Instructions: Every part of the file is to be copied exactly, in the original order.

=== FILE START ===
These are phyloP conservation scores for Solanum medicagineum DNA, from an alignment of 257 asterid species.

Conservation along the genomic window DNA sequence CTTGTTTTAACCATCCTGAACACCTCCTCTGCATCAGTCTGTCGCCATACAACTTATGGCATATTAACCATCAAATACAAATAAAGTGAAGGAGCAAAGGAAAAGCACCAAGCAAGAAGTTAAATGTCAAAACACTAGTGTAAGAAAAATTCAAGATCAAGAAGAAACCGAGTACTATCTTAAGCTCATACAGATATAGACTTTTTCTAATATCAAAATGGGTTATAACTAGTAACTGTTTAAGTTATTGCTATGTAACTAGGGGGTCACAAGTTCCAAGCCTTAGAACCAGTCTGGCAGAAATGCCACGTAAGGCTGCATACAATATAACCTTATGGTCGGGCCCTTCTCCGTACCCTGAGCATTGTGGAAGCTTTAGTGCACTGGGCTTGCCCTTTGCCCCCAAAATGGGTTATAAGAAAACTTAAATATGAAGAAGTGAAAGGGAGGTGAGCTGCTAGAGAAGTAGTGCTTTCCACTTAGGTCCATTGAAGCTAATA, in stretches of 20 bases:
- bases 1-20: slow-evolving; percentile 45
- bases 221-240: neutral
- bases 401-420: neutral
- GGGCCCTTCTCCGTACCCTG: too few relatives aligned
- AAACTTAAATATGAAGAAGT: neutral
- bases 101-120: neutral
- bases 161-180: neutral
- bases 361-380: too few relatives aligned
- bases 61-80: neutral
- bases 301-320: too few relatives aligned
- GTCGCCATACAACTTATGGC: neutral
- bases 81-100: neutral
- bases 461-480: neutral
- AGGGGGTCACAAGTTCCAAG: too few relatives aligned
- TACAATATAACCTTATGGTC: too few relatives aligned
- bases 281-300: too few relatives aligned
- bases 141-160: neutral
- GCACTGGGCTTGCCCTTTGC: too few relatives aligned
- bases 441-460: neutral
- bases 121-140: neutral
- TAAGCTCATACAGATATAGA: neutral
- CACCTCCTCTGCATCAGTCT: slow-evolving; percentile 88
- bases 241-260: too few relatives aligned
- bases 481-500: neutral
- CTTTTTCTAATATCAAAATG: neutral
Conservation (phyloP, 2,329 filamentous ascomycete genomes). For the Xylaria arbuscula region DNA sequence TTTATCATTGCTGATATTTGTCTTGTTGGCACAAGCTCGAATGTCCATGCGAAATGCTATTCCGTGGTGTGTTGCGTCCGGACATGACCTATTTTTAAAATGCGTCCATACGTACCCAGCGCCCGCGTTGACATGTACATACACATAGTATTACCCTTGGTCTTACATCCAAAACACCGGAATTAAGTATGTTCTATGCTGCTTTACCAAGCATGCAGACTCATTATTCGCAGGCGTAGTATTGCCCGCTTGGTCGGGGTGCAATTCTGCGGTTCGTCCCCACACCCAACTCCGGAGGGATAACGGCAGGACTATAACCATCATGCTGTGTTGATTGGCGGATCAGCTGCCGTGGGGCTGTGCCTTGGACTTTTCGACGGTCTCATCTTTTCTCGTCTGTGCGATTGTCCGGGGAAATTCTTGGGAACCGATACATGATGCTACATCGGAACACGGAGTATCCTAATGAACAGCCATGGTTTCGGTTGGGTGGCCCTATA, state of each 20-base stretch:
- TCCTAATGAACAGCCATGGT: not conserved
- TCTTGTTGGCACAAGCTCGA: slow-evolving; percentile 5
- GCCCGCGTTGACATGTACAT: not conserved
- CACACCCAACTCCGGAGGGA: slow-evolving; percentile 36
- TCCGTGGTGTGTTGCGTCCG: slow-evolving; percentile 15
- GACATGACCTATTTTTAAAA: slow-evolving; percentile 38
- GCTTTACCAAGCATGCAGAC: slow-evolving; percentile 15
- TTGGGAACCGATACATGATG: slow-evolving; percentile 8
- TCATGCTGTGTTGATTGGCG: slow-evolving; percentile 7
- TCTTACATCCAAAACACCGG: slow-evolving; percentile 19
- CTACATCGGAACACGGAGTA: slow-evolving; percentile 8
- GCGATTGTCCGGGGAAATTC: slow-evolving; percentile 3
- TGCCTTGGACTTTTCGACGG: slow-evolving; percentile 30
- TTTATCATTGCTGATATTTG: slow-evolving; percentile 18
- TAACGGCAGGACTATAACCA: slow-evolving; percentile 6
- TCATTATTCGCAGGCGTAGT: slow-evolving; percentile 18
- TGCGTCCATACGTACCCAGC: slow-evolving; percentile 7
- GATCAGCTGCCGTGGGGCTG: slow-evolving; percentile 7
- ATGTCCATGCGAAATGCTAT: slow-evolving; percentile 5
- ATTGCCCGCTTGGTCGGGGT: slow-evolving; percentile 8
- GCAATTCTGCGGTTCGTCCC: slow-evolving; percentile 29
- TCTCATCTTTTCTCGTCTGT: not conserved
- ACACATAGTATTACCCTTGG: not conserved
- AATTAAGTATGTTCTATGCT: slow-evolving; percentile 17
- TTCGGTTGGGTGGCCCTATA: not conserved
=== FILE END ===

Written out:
These are phyloP conservation scores for Solanum medicagineum DNA, from an alignment of 257 asterid species.

Conservation along the genomic window DNA sequence CTTGTTTTAACCATCCTGAACACCTCCTCTGCATCAGTCTGTCGCCATACAACTTATGGCATATTAACCATCAAATACAAATAAAGTGAAGGAGCAAAGGAAAAGCACCAAGCAAGAAGTTAAATGTCAAAACACTAGTGTAAGAAAAATTCAAGATCAAGAAGAAACCGAGTACTATCTTAAGCTCATACAGATATAGACTTTTTCTAATATCAAAATGGGTTATAACTAGTAACTGTTTAAGTTATTGCTATGTAACTAGGGGGTCACAAGTTCCAAGCCTTAGAACCAGTCTGGCAGAAATGCCACGTAAGGCTGCATACAATATAACCTTATGGTCGGGCCCTTCTCCGTACCCTGAGCATTGTGGAAGCTTTAGTGCACTGGGCTTGCCCTTTGCCCCCAAAATGGGTTATAAGAAAACTTAAATATGAAGAAGTGAAAGGGAGGTGAGCTGCTAGAGAAGTAGTGCTTTCCACTTAGGTCCATTGAAGCTAATA, in stretches of 20 bases:
- bases 1-20: slow-evolving; percentile 45
- bases 221-240: neutral
- bases 401-420: neutral
- GGGCCCTTCTCCGTACCCTG: too few relatives aligned
- AAACTTAAATATGAAGAAGT: neutral
- bases 101-120: neutral
- bases 161-180: neutral
- bases 361-380: too few relatives aligned
- bases 61-80: neutral
- bases 301-320: too few relatives aligned
- GTCGCCATACAACTTATGGC: neutral
- bases 81-100: neutral
- bases 461-480: neutral
- AGGGGGTCACAAGTTCCAAG: too few relatives aligned
- TACAATATAACCTTATGGTC: too few relatives aligned
- bases 281-300: too few relatives aligned
- bases 141-160: neutral
- GCACTGGGCTTGCCCTTTGC: too few relatives aligned
- bases 441-460: neutral
- bases 121-140: neutral
- TAAGCTCATACAGATATAGA: neutral
- CACCTCCTCTGCATCAGTCT: slow-evolving; percentile 88
- bases 241-260: too few relatives aligned
- bases 481-500: neutral
- CTTTTTCTAATATCAAAATG: neutral
Conservation (phyloP, 2,329 filamentous ascomycete genomes). For the Xylaria arbuscula region DNA sequence TTTATCATTGCTGATATTTGTCTTGTTGGCACAAGCTCGAATGTCCATGCGAAATGCTATTCCGTGGTGTGTTGCGTCCGGACATGACCTATTTTTAAAATGCGTCCATACGTACCCAGCGCCCGCGTTGACATGTACATACACATAGTATTACCCTTGGTCTTACATCCAAAACACCGGAATTAAGTATGTTCTATGCTGCTTTACCAAGCATGCAGACTCATTATTCGCAGGCGTAGTATTGCCCGCTTGGTCGGGGTGCAATTCTGCGGTTCGTCCCCACACCCAACTCCGGAGGGATAACGGCAGGACTATAACCATCATGCTGTGTTGATTGGCGGATCAGCTGCCGTGGGGCTGTGCCTTGGACTTTTCGACGGTCTCATCTTTTCTCGTCTGTGCGATTGTCCGGGGAAATTCTTGGGAACCGATACATGATGCTACATCGGAACACGGAGTATCCTAATGAACAGCCATGGTTTCGGTTGGGTGGCCCTATA, state of each 20-base stretch:
- TCCTAATGAACAGCCATGGT: not conserved
- TCTTGTTGGCACAAGCTCGA: slow-evolving; percentile 5
- GCCCGCGTTGACATGTACAT: not conserved
- CACACCCAACTCCGGAGGGA: slow-evolving; percentile 36
- TCCGTGGTGTGTTGCGTCCG: slow-evolving; percentile 15
- GACATGACCTATTTTTAAAA: slow-evolving; percentile 38
- GCTTTACCAAGCATGCAGAC: slow-evolving; percentile 15
- TTGGGAACCGATACATGATG: slow-evolving; percentile 8
- TCATGCTGTGTTGATTGGCG: slow-evolving; percentile 7
- TCTTACATCCAAAACACCGG: slow-evolving; percentile 19
- CTACATCGGAACACGGAGTA: slow-evolving; percentile 8
- GCGATTGTCCGGGGAAATTC: slow-evolving; percentile 3
- TGCCTTGGACTTTTCGACGG: slow-evolving; percentile 30
- TTTATCATTGCTGATATTTG: slow-evolving; percentile 18
- TAACGGCAGGACTATAACCA: slow-evolving; percentile 6
- TCATTATTCGCAGGCGTAGT: slow-evolving; percentile 18
- TGCGTCCATACGTACCCAGC: slow-evolving; percentile 7
- GATCAGCTGCCGTGGGGCTG: slow-evolving; percentile 7
- ATGTCCATGCGAAATGCTAT: slow-evolving; percentile 5
- ATTGCCCGCTTGGTCGGGGT: slow-evolving; percentile 8
- GCAATTCTGCGGTTCGTCCC: slow-evolving; percentile 29
- TCTCATCTTTTCTCGTCTGT: not conserved
- ACACATAGTATTACCCTTGG: not conserved
- AATTAAGTATGTTCTATGCT: slow-evolving; percentile 17
- TTCGGTTGGGTGGCCCTATA: not conserved